Some fighters are born with everything they need, while others have to work hard to make it at the top. That is the crux of the nature vs nurture debate. Are sports stars born with their talent, are they predestined to make it to the top, is it their natural talent that gets them to the top of they field and then their hard work keeps them there. Or, is it the case that many top sports people are actually not that naturally gifted, sure they have something about them, but is it only through hard work and dedication that gets them to the top of the hill and then stops them from being knocked off.
The much hyped fight, that some were calling ‘the battle of Britain’ between George Groves and Chris Eubank Junior, helped to give us a degree of insight into the question of whether trying trumps talent. Neither fighter is Britain’s best, that title goes to Anthony Joshua, whose fight against Joseph Parker on the 31st of March is likely to be a bigger draw than this one. You can already see based one the number of Joshua Parker predictions being written about the fight as well as incessant adverts and how much coverage it is getting on TV networks like Sky Sports, just how big that fight will be. However Eubank Jr vs Groves was still much anticipated.
One of the main reasons so many were looking forward to seeing the two British super-middleweights go toe to toe is owing to their fairly contrasting styles as well as their differing personalities. Groves used to be a fairly cocky and arrogant young fighter who suffered some big losses, notably to Carl Froch, that took him down a peg. Despite his young age, 29, he is somewhat of a veteran of the sport and has become much calmer and more thoughtful than he once was, he started to rely more on planning and on tactical analysis of his opponents than sheer brute force.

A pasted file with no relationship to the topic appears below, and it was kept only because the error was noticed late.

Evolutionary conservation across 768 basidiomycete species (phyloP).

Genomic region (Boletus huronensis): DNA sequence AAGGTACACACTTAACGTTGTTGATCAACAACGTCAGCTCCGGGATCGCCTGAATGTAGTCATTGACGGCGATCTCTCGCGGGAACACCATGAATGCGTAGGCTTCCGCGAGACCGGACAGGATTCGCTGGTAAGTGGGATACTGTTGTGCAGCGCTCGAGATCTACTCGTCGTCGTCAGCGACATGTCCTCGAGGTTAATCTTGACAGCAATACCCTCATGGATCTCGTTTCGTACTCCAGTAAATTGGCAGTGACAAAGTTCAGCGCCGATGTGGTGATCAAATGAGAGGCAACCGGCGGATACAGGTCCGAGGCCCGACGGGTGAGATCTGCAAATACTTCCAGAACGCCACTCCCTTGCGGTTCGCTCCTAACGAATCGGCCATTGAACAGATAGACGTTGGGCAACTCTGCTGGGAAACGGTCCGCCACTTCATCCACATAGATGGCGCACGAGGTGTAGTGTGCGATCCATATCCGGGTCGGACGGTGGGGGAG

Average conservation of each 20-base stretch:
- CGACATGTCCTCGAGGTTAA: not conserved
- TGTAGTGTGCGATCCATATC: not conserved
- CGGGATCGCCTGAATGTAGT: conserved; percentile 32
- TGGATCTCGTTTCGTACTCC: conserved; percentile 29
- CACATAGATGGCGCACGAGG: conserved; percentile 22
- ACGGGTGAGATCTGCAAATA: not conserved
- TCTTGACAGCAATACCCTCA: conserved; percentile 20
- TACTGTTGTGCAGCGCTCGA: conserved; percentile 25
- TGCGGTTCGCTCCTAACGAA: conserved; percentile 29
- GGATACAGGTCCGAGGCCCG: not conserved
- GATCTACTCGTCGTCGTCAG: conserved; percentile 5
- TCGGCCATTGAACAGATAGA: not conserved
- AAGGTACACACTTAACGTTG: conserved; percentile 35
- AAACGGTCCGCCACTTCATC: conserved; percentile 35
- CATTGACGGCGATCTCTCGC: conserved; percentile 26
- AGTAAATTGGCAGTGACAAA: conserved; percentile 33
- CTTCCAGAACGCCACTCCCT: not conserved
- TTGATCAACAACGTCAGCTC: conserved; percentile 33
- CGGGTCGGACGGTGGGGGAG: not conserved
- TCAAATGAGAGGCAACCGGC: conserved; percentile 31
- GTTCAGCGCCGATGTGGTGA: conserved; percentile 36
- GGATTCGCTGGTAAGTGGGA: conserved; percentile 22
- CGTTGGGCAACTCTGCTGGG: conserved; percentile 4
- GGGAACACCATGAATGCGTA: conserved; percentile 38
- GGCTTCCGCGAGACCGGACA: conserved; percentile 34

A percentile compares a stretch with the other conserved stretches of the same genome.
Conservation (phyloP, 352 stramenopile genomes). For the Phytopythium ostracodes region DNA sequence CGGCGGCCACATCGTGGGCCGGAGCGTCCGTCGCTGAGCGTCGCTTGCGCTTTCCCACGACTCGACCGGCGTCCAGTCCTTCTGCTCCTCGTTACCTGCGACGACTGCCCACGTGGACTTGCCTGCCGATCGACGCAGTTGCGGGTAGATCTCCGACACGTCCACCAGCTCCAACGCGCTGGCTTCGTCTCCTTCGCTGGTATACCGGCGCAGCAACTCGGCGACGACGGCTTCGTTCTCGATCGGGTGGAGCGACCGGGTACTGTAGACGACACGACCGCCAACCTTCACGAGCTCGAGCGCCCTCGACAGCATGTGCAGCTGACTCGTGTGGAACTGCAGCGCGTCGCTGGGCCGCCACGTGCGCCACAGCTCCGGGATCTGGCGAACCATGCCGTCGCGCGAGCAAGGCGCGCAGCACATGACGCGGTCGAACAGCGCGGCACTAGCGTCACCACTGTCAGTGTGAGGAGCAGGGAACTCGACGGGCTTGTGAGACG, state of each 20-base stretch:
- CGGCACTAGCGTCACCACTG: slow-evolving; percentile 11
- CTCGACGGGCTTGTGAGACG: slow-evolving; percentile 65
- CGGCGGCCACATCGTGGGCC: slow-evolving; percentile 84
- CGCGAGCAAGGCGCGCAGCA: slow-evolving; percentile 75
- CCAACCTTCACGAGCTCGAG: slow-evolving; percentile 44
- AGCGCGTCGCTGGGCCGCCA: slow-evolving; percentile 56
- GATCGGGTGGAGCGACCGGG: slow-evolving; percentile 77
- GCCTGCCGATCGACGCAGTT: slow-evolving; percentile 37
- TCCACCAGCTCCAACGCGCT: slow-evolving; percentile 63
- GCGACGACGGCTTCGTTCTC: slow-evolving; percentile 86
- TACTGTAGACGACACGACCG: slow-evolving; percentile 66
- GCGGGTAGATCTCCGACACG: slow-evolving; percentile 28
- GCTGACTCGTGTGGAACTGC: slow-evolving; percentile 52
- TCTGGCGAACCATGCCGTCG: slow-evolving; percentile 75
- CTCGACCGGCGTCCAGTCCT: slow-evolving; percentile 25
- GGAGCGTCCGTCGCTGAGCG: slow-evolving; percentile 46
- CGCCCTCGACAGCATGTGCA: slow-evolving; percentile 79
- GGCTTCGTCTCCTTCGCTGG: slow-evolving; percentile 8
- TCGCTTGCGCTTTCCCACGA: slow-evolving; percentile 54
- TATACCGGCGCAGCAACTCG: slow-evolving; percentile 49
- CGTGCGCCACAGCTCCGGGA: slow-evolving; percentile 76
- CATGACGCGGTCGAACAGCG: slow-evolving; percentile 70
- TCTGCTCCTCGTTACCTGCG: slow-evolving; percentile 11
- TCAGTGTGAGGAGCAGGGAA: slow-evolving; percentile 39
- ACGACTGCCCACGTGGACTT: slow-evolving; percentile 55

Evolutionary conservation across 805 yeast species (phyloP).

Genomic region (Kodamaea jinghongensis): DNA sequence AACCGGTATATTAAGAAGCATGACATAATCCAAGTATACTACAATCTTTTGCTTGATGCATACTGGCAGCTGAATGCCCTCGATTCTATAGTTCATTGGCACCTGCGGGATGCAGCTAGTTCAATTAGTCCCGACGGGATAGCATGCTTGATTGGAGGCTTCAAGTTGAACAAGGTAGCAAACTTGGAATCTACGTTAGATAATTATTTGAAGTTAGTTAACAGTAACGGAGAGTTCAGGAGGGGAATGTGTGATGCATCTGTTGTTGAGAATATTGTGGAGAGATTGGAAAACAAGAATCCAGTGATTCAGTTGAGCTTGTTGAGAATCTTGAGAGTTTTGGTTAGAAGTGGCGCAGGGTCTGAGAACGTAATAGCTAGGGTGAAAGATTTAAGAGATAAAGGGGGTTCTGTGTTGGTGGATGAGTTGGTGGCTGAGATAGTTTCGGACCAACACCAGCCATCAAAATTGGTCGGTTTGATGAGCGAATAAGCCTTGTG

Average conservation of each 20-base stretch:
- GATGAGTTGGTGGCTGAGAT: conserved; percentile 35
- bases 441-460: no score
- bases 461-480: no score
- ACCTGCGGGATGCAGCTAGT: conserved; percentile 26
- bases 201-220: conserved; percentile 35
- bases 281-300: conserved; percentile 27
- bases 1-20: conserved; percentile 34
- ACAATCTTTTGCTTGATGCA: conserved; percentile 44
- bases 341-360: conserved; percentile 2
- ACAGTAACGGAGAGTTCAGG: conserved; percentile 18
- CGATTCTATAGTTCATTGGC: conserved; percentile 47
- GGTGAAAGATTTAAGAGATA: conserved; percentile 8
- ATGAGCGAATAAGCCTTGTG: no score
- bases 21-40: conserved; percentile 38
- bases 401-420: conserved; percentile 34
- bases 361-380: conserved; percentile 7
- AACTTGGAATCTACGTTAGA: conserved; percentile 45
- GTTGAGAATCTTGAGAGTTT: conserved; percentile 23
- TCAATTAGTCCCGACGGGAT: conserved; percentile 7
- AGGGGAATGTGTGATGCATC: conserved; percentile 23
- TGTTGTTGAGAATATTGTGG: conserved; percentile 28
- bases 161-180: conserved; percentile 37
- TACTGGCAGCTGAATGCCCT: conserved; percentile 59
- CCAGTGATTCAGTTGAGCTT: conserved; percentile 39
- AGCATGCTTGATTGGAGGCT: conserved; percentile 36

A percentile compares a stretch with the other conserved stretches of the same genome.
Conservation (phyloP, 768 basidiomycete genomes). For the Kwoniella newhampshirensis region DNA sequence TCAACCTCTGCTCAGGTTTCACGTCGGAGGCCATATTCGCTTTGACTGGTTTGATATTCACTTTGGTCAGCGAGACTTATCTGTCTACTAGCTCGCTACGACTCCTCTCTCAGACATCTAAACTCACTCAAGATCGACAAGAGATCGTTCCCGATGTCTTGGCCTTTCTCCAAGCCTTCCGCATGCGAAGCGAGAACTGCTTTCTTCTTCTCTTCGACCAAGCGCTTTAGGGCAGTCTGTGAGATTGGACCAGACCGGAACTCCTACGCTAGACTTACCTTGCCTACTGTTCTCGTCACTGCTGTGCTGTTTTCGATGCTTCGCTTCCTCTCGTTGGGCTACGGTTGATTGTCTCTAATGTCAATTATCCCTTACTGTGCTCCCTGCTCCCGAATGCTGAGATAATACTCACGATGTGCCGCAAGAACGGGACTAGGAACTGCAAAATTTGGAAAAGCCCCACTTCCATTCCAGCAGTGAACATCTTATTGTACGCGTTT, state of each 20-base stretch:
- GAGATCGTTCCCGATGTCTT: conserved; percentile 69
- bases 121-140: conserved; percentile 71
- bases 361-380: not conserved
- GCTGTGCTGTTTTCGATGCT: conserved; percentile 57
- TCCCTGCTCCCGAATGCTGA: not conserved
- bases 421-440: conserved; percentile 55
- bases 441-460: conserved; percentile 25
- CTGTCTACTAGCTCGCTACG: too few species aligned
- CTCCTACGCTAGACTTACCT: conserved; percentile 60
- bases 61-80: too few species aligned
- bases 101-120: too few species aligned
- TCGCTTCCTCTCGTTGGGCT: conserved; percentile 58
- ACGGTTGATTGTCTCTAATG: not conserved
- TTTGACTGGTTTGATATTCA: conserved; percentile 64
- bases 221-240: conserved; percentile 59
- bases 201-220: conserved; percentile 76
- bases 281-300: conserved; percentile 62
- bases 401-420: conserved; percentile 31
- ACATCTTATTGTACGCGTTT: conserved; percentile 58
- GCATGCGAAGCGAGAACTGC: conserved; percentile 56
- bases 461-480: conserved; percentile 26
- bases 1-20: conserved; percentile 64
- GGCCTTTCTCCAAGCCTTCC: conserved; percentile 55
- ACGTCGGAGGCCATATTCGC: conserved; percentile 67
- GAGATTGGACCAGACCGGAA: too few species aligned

Eubank Jr, on the other hand, seems more like Groves once did, as a young and confident fighter who relied on his natural gifts, his huge power and his incredibly well built physique. He has managed to bludgeon fighters in the past with his speed and his natural ability. He has always been a fighter who has been confident in what God gave him and not worried too much about the fighter on the other side of the ring. He has thought about what he is going to do rather than what his opponent will do.
The fight was set then as experience against youth and wisdom against bravado. They faced off in Manchester, away from the home comforts of either fighter with Grooves being a born and bred Londoner and Eubank Jr calling Brighton his home. As the fight began, it was clear which fighter had a better game plan as Eubank Jr technique and ideas looked to be carbon copies of his previous fights. He just seemed to stand there and go for Groves, no real plan, no real idea, he seemed like a young fighter learning his craft rather than someone going for a world title shot.
Groves on the other hand had clearly done his homework, he looked more well rounded, more confident and more clear in his mind about what he had to do. He exposed Eubank Jr’s weaknesses while Eubank Jr didn’t seem to know what Groves’s were. He looked shocked that he could not just pummel his way through Groves and he quickly ran out of ideas.
Groves drove home his advantage by causing a gash by Eubank’s right eye, he gave himself something to go for and kept chipping away at Eubank. It seemed if Eubank landed a hit, it both did little to phase Groves and was always met with a counter. Despite suffering a dislocated shoulder in the final round, which left his left arm useless, Groves coasted home and took a unanimous decision.
What the fight appeared to prove is, that for all of Eubank Jr’s undoubted talent and physical gifts, Groves was more ready for the fight, Groves was better prepared and his tactics trumped his opponents talent. Eubank Jr could be a top fighter and could dominate his division if he adds guile to his steel while Groves moves into the final of World Boxing Super Series, it will be fascinating to see how he gets on.